Monday, May 13, 2013

IRS Apologizes For Targeting Tax-Exempt Applications By Conservative Groups



This has been a difficult few weeks for the IRS.

In March Rep. Charles Boustany (R-La.), chairman of the House Ways and Means oversight subcommittee chastised the agency upon discovering a series of IRS training videos that parodied “Star Trek” and “Gilligan’s Island.” The videos cost the IRS approximately $60,000. The IRS initially refused to make the videos public. They later did after mounting criticism.

In April the American Civil Liberties Union released documents obtained under the Freedom of Information Act showing that the IRS criminal tax division believed the agency could access e-mails and text messages without obtaining a warrant. Rep. Charles Boustany demanded the IRS present its policies for when search warrants are needed to review private e-mails and communications.

Last week the IRS announced that it was changing its policy to require search warrants both for criminal and civil tax proceedings.

Last week we found out that an IRS employee at the Covington campus had been charged with destroying at least 800 fiduciary income tax returns. “Fiduciary” is a fancy term for a trust, and the term includes an estate which receives income and has to pay income tax. The employee – Brady James – is only 30 years old, and he could be facing a maximum prison term of 20 years.

One has to wonder what Brady James was thinking.

Last Friday an IRS employee – Lois Lerner, head of the IRS tax-exempt division – responded to a question concerning tax-exempt applications by conservative groups at an American Bar Association conference. A firestorm ignited, and the IRS quickly scheduled a media conference call for the same day.

She apologized for “inappropriate” targeting of conservative political groups during the 2012 election. IRS employees in Cincinnati singled out approximately 75 organizations using “patriot” or “tea party” in their name. The IRS was trying to get ahead of an AP news report, as well as an expected report by the Treasury Inspector General for Tax Administration.

Why Cincinnati? The IRS breaks up its work functions into units, and these units are located throughout the country. The unit under discussion handles the review of applications for tax-exempt status, and that unit is located in Cincinnati.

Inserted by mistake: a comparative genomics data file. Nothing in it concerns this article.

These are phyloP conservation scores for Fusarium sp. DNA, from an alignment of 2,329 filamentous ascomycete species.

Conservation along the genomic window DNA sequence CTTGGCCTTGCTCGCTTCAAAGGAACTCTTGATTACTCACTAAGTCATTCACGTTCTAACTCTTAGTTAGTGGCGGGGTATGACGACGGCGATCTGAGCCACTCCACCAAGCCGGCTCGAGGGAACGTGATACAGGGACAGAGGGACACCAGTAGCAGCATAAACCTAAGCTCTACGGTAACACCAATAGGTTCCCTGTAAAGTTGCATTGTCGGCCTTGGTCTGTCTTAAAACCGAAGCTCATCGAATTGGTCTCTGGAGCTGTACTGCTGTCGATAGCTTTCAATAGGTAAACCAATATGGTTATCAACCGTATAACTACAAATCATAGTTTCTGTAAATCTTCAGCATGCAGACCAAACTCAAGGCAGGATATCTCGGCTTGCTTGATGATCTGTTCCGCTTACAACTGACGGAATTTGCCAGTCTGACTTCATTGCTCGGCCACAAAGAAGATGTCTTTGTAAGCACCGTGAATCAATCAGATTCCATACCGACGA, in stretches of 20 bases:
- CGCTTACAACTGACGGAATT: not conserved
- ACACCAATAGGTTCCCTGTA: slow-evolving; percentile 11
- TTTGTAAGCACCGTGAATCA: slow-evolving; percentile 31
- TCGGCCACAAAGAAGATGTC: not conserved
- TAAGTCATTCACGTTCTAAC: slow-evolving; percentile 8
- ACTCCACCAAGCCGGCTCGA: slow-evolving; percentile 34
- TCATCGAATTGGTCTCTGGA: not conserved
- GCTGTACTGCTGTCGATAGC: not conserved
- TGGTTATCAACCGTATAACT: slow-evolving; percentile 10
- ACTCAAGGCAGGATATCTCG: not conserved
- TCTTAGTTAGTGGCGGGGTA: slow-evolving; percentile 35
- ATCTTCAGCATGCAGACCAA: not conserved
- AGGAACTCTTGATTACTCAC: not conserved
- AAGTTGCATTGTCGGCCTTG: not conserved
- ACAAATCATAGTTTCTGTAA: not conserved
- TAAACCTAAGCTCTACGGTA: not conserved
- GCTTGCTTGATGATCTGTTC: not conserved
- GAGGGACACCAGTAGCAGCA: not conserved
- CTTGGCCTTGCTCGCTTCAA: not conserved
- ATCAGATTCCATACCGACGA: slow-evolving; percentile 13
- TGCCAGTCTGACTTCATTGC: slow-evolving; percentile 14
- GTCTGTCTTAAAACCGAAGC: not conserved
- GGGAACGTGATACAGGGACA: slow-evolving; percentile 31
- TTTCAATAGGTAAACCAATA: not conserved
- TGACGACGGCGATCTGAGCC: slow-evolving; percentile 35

The number of organizations filing for tax-exempt status has more than doubled since 2010. To handle the volume, the IRS centralized its review of the applications in Cincinnati. Makes sense, as it allows the development of expertise within the unit and consistency in the process.

Until it goes wrong. Terribly wrong.

The IRS for example responded to the Richmond (VA) Tea Party’s application by requiring additional documentation on 17 different matters. When it did so, the IRS responded by requiring documentation on 53 additional matters. Oh, and the Richmond Tea Party had two weeks to respond.


 “We made some mistakes,” said Lois Lerner. “Some people didn’t use good judgment. For that we are apologetic.”

Heartfelt apology, isn’t it?

Lerner went on to explain that low-level employees initiated the IRS practice. It was not motivated by bias, she said.

COMMENT: Who would even think of bias? Do not pay attention to the fact that groups with words like “progressive” in their name did not receive the same scrutiny.

"It's the line people that did it without talking to managers," Lerner continued. "They're IRS workers, they're revenue agents."

COMMENT: Are there no supervisors in Cincinnati? She makes it sound like her revenue agents are doing whatever they want, without review and apparently without accountability.  I am throwing the B.S. flag on Ms. Lerner.


Lerner told the AP that no high-level IRS officials knew about the practice.

COMMENT: This means some non high-level will take the fall, of course. Hey, there are perks to being a high-level.

Friday was not Lerner’s best moment. At one point she said, "I'm not good at math." Granted, she is an attorney and not an accountant, but still.  That is not a comforting comment from an IRS high-level.

Good grief.

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